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Greater Focus on Economy in Nation’s Green Recovery

Call for Scottish Government to ‘start delivering’ on Scotland’s future agricultural policy at online AgriScot

NFU Scotland’s President, Andrew McCornick, has called on Scottish Government to increasingly focus on the economy as the nation emerges from the impacts of the Covid-19 pandemic, tackles the climate emergency, and prepares for life outside the EU.

Mr. McCornick, who steps down as NFU Scotland President in February 2021, said greater attention must be paid to Scotland’s economic recovery and called on the Scottish Government to ‘stop dithering and start delivering’ on future policy for Scotland’s farmers and crofters.



Speaking at an online debate, held as part of AgriScot, Mr. McCornick said: “We are dealing with Brexit, climate change, trade agreements and two agriculture bills.  All that is taking place under a dark cloud created by this insidious Covid pandemic.

“The economy needs to be added to that list of emergencies.  There needs to be a lot of heavy lifting done in a very short time.  

“By driving more on the economy, we can reverse or grow away from the ongoing damage of Covid-19 and deliver stronger, and better outcomes for the climate and our other national treasures like the food and drink sectors and public services. 

“We as farmers and crofters, can and will, deliver for the economy, for the environment, for climate change, for biodiversity and for our communities but we need a much clearer steer on direction than that which the recent £10 million capital grant scheme from Scottish Government’s Agricultural Transformational Fund has offered. We need real tools with real purpose within a future agriculture policy.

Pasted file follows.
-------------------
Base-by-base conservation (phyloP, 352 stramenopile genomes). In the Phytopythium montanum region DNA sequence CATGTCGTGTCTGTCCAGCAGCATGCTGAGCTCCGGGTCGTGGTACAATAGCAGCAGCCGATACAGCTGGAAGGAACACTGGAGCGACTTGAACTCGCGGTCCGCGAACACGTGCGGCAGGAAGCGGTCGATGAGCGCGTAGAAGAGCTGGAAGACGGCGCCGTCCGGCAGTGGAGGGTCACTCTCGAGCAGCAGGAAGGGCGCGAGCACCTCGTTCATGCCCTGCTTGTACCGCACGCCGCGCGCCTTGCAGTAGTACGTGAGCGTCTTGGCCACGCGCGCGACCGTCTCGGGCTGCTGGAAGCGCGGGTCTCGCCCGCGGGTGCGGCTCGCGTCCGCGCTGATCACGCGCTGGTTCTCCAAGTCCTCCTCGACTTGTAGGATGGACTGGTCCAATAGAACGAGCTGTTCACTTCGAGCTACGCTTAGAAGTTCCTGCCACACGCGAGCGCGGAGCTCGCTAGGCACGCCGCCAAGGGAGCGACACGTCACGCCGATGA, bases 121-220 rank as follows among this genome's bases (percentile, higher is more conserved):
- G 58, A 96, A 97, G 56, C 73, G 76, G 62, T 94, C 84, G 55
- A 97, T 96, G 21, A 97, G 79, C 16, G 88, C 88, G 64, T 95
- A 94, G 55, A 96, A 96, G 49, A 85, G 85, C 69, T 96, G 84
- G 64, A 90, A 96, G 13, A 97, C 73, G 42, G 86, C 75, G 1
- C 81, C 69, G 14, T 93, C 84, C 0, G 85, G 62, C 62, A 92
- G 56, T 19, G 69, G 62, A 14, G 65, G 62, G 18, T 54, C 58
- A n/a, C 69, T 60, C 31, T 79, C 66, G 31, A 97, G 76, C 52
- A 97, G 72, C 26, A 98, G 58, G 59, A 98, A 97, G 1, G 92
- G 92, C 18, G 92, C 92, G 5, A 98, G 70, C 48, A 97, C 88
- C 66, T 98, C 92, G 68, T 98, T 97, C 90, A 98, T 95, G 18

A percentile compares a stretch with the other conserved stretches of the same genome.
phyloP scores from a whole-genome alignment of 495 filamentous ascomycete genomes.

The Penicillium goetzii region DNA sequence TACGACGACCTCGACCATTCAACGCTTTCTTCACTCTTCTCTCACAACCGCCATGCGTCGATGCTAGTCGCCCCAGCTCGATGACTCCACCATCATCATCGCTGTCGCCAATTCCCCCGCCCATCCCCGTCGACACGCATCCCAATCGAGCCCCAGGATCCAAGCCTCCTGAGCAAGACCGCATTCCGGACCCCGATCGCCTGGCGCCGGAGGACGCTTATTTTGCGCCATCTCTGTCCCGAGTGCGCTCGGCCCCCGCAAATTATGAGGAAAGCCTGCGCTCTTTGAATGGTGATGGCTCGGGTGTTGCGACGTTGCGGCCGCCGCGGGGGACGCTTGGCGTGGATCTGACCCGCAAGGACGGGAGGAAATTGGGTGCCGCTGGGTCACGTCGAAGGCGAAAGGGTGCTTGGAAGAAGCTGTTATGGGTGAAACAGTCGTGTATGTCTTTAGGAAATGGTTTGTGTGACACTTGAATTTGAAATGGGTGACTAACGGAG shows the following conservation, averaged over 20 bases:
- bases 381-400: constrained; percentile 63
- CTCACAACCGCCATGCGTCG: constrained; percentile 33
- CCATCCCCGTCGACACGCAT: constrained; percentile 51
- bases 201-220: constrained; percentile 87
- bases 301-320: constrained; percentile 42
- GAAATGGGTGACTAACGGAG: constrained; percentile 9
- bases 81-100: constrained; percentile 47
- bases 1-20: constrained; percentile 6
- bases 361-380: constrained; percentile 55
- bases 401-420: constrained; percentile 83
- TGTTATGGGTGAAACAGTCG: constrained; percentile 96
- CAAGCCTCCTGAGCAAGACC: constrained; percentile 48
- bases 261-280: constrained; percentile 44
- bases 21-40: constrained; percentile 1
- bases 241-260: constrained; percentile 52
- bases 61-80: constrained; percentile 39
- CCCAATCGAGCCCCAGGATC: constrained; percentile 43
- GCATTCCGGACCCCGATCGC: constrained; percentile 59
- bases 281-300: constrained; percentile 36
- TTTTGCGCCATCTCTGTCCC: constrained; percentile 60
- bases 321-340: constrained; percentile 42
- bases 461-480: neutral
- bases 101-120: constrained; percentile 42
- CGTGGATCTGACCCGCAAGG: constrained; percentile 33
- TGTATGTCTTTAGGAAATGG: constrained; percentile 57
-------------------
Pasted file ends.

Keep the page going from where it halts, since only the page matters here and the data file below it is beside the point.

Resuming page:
“Scottish government has set challenging targets on climate change for 2030 and we have the same ambition of growing the value of our food and drink sector to £30 billion by 2030.  These are admirable but useless until we have greater clarity on policy and a roadmap to deliver it.

“The Cabinet Secretary and Scottish Government must have desks that are buckling under the weight of commissioned reports and stakeholder input promoting policy and a way forward.  With still more reports in the pipeline to come, these many proposals must be stitched into pragmatic measures that put farmers and crofters ahead of IT system requirements to get the delivery on the ground that we need.

“The Scottish government has its own ‘stability and simplicity’ document which is a welcome transition position through to 2024. It creates the opportunity to develop and pilot future schemes that will be more aligned to what Scotland needs. But we must see stronger policy direction on this sooner rather than later.

“And the new Agriculture Act must be used in earnest through to 2024 to continue significantly changing existing policies to enable farmers and crofters to adapt and deliver on the new agenda of food production, climate change and public interest.

“That said, the potential role of Regional Land Use Partnerships in that future needs significantly more scrutiny. Our recent conference highlighted the massive gaps that exist in the concept of RLUPs.  It feels like a whole new tier of bureaucracy is in the making and it is being built on sand.  I urge government not to make the same mistake with RLUPs that was made with the beef efficiency scheme and rush out a programme and develop it on the hoof.  It risks doing rural Scotland a massive disservice.

“Instead, what rural Scotland really needs now is a belief in the future for their industry from Scottish Government.  It must deliver a credible and workable agriculture policy that will strengthen the economy, deal with climate change, biodiversity, and joint ambitions on growing the best food and drink industry in the world by 2030.

“I believe all the information needed to deliver that is piled on Scottish Government desks ready to be stitched together.  The time is right to stop dithering and start delivering and NFU Scotland is fully committed to our part in that process.”  

Ends  

Contact Bob Carruth on 0131 472 4006

Author: Bob Carruth

Date Published:

News Article No.: 156/20


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